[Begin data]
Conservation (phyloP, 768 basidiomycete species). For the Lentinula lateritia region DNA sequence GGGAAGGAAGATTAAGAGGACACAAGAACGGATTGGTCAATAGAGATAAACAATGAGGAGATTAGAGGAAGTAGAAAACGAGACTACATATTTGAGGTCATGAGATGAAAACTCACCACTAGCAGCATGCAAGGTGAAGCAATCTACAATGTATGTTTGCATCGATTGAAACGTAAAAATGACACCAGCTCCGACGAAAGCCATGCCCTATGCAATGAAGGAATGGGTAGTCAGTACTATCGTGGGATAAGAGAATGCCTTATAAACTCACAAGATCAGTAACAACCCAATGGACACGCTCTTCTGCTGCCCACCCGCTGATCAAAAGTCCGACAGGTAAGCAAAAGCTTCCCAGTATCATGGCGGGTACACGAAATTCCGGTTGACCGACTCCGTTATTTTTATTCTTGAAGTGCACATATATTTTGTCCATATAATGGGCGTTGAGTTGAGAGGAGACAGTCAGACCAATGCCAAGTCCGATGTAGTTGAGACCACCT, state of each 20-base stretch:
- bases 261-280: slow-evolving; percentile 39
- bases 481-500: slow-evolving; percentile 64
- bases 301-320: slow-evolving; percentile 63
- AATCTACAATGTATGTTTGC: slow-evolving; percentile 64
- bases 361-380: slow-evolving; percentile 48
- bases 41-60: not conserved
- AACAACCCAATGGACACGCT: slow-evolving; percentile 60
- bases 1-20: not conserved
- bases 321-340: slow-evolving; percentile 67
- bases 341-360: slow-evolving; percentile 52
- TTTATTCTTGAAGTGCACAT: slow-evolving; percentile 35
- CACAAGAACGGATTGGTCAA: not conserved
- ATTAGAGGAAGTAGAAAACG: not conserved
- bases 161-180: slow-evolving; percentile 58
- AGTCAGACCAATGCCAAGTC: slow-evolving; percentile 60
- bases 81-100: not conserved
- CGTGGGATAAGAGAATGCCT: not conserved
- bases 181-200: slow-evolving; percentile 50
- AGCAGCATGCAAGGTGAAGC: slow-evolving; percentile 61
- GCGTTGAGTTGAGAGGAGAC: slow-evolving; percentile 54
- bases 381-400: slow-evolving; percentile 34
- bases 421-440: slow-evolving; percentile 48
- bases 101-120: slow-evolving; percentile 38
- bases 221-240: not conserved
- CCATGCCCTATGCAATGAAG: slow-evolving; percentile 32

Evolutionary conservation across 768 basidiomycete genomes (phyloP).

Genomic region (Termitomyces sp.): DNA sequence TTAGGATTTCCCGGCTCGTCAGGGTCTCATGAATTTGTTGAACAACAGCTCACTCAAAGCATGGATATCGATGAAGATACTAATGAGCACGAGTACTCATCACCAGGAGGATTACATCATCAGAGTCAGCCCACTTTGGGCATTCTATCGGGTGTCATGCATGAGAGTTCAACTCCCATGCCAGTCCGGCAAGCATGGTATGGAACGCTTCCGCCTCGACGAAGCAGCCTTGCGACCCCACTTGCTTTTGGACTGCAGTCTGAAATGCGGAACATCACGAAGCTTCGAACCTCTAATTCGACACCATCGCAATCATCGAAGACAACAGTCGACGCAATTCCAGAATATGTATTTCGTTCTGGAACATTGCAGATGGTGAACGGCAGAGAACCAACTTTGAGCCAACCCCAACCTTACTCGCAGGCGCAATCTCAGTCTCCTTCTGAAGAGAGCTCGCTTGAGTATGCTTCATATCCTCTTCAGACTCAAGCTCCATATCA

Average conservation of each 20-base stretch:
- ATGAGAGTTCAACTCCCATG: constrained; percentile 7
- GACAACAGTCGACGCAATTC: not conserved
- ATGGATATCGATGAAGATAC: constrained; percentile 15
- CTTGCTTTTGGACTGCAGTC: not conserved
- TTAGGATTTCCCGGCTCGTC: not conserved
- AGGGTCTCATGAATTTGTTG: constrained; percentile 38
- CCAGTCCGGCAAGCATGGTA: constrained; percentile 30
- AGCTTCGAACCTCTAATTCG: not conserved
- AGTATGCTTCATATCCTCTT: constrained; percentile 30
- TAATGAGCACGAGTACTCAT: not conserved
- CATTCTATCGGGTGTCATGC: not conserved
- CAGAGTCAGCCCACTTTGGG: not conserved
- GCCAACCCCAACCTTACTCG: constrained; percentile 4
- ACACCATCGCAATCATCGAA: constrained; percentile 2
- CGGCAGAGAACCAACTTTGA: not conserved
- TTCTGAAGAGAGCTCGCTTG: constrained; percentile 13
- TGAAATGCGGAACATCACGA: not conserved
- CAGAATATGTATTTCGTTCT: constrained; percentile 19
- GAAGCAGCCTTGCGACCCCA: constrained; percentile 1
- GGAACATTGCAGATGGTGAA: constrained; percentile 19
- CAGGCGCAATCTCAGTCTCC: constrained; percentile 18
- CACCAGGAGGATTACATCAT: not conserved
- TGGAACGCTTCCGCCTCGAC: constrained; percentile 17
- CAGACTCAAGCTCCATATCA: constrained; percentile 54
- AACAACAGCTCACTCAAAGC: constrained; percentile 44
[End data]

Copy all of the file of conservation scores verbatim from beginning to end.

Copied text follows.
Conservation (phyloP, 768 basidiomycete species). For the Lentinula lateritia region DNA sequence GGGAAGGAAGATTAAGAGGACACAAGAACGGATTGGTCAATAGAGATAAACAATGAGGAGATTAGAGGAAGTAGAAAACGAGACTACATATTTGAGGTCATGAGATGAAAACTCACCACTAGCAGCATGCAAGGTGAAGCAATCTACAATGTATGTTTGCATCGATTGAAACGTAAAAATGACACCAGCTCCGACGAAAGCCATGCCCTATGCAATGAAGGAATGGGTAGTCAGTACTATCGTGGGATAAGAGAATGCCTTATAAACTCACAAGATCAGTAACAACCCAATGGACACGCTCTTCTGCTGCCCACCCGCTGATCAAAAGTCCGACAGGTAAGCAAAAGCTTCCCAGTATCATGGCGGGTACACGAAATTCCGGTTGACCGACTCCGTTATTTTTATTCTTGAAGTGCACATATATTTTGTCCATATAATGGGCGTTGAGTTGAGAGGAGACAGTCAGACCAATGCCAAGTCCGATGTAGTTGAGACCACCT, state of each 20-base stretch:
- bases 261-280: slow-evolving; percentile 39
- bases 481-500: slow-evolving; percentile 64
- bases 301-320: slow-evolving; percentile 63
- AATCTACAATGTATGTTTGC: slow-evolving; percentile 64
- bases 361-380: slow-evolving; percentile 48
- bases 41-60: not conserved
- AACAACCCAATGGACACGCT: slow-evolving; percentile 60
- bases 1-20: not conserved
- bases 321-340: slow-evolving; percentile 67
- bases 341-360: slow-evolving; percentile 52
- TTTATTCTTGAAGTGCACAT: slow-evolving; percentile 35
- CACAAGAACGGATTGGTCAA: not conserved
- ATTAGAGGAAGTAGAAAACG: not conserved
- bases 161-180: slow-evolving; percentile 58
- AGTCAGACCAATGCCAAGTC: slow-evolving; percentile 60
- bases 81-100: not conserved
- CGTGGGATAAGAGAATGCCT: not conserved
- bases 181-200: slow-evolving; percentile 50
- AGCAGCATGCAAGGTGAAGC: slow-evolving; percentile 61
- GCGTTGAGTTGAGAGGAGAC: slow-evolving; percentile 54
- bases 381-400: slow-evolving; percentile 34
- bases 421-440: slow-evolving; percentile 48
- bases 101-120: slow-evolving; percentile 38
- bases 221-240: not conserved
- CCATGCCCTATGCAATGAAG: slow-evolving; percentile 32

Evolutionary conservation across 768 basidiomycete genomes (phyloP).

Genomic region (Termitomyces sp.): DNA sequence TTAGGATTTCCCGGCTCGTCAGGGTCTCATGAATTTGTTGAACAACAGCTCACTCAAAGCATGGATATCGATGAAGATACTAATGAGCACGAGTACTCATCACCAGGAGGATTACATCATCAGAGTCAGCCCACTTTGGGCATTCTATCGGGTGTCATGCATGAGAGTTCAACTCCCATGCCAGTCCGGCAAGCATGGTATGGAACGCTTCCGCCTCGACGAAGCAGCCTTGCGACCCCACTTGCTTTTGGACTGCAGTCTGAAATGCGGAACATCACGAAGCTTCGAACCTCTAATTCGACACCATCGCAATCATCGAAGACAACAGTCGACGCAATTCCAGAATATGTATTTCGTTCTGGAACATTGCAGATGGTGAACGGCAGAGAACCAACTTTGAGCCAACCCCAACCTTACTCGCAGGCGCAATCTCAGTCTCCTTCTGAAGAGAGCTCGCTTGAGTATGCTTCATATCCTCTTCAGACTCAAGCTCCATATCA

Average conservation of each 20-base stretch:
- ATGAGAGTTCAACTCCCATG: constrained; percentile 7
- GACAACAGTCGACGCAATTC: not conserved
- ATGGATATCGATGAAGATAC: constrained; percentile 15
- CTTGCTTTTGGACTGCAGTC: not conserved
- TTAGGATTTCCCGGCTCGTC: not conserved
- AGGGTCTCATGAATTTGTTG: constrained; percentile 38
- CCAGTCCGGCAAGCATGGTA: constrained; percentile 30
- AGCTTCGAACCTCTAATTCG: not conserved
- AGTATGCTTCATATCCTCTT: constrained; percentile 30
- TAATGAGCACGAGTACTCAT: not conserved
- CATTCTATCGGGTGTCATGC: not conserved
- CAGAGTCAGCCCACTTTGGG: not conserved
- GCCAACCCCAACCTTACTCG: constrained; percentile 4
- ACACCATCGCAATCATCGAA: constrained; percentile 2
- CGGCAGAGAACCAACTTTGA: not conserved
- TTCTGAAGAGAGCTCGCTTG: constrained; percentile 13
- TGAAATGCGGAACATCACGA: not conserved
- CAGAATATGTATTTCGTTCT: constrained; percentile 19
- GAAGCAGCCTTGCGACCCCA: constrained; percentile 1
- GGAACATTGCAGATGGTGAA: constrained; percentile 19
- CAGGCGCAATCTCAGTCTCC: constrained; percentile 18
- CACCAGGAGGATTACATCAT: not conserved
- TGGAACGCTTCCGCCTCGAC: constrained; percentile 17
- CAGACTCAAGCTCCATATCA: constrained; percentile 54
- AACAACAGCTCACTCAAAGC: constrained; percentile 44